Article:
In 2006, Wired Magazine published an article entitled “What Kind of Genius Are you?” The article highlights the work of economist David Galenson (currently a professor at the University of Chicago). Galenson is famous for postulating that artists fall into two classes: Conceptualists and Experimentalists. Conceptualists innovate radically, rapidly, and usually at early ages. The Wired article calls Picasso the archetype of Conceptual Innovation. Picasso upended modern art by inventing Cubism in his early 20’s.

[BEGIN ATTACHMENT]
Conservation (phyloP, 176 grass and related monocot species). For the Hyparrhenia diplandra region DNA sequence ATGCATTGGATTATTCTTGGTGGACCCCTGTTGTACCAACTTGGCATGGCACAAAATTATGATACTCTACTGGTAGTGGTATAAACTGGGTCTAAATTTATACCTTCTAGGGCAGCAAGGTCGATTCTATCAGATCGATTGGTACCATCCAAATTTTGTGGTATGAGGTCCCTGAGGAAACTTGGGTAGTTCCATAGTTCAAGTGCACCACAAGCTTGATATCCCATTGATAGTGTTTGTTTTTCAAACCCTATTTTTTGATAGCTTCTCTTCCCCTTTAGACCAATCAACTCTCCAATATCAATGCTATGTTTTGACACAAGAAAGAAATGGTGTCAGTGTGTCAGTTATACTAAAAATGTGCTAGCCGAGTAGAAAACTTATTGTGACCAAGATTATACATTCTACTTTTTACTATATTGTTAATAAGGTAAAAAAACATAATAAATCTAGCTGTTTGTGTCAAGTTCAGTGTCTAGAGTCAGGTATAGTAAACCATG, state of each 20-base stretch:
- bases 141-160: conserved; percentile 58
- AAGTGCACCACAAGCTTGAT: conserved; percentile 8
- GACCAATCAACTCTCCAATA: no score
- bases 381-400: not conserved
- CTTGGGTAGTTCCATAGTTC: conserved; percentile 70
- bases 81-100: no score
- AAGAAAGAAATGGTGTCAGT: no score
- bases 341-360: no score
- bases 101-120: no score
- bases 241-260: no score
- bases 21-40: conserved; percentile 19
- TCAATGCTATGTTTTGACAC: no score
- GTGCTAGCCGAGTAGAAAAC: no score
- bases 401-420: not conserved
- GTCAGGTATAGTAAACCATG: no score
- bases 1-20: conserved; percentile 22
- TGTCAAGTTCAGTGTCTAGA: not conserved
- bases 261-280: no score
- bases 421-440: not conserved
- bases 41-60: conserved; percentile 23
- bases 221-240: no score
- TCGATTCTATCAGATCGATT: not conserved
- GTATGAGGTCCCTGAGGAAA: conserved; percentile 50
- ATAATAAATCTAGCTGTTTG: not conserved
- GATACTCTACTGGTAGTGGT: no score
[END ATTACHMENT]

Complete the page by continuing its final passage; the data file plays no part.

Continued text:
One of the main tenets of outdoor survivorship is that it is essential to observe your environment. Closely. But observation is only half of the required skill. The other half is an unbiased interpretation of the data you are being given.
Wilderness mishaps and death stories are filled with cautionary tales of people who blindly ignored obvious signs of risk and danger. And, when I say blindly, I mean they made the types of decisions that cause people – those safely listening in their armchairs and far from the buggy, evening woods – to gasp, agog, and say, “What were they thinking?”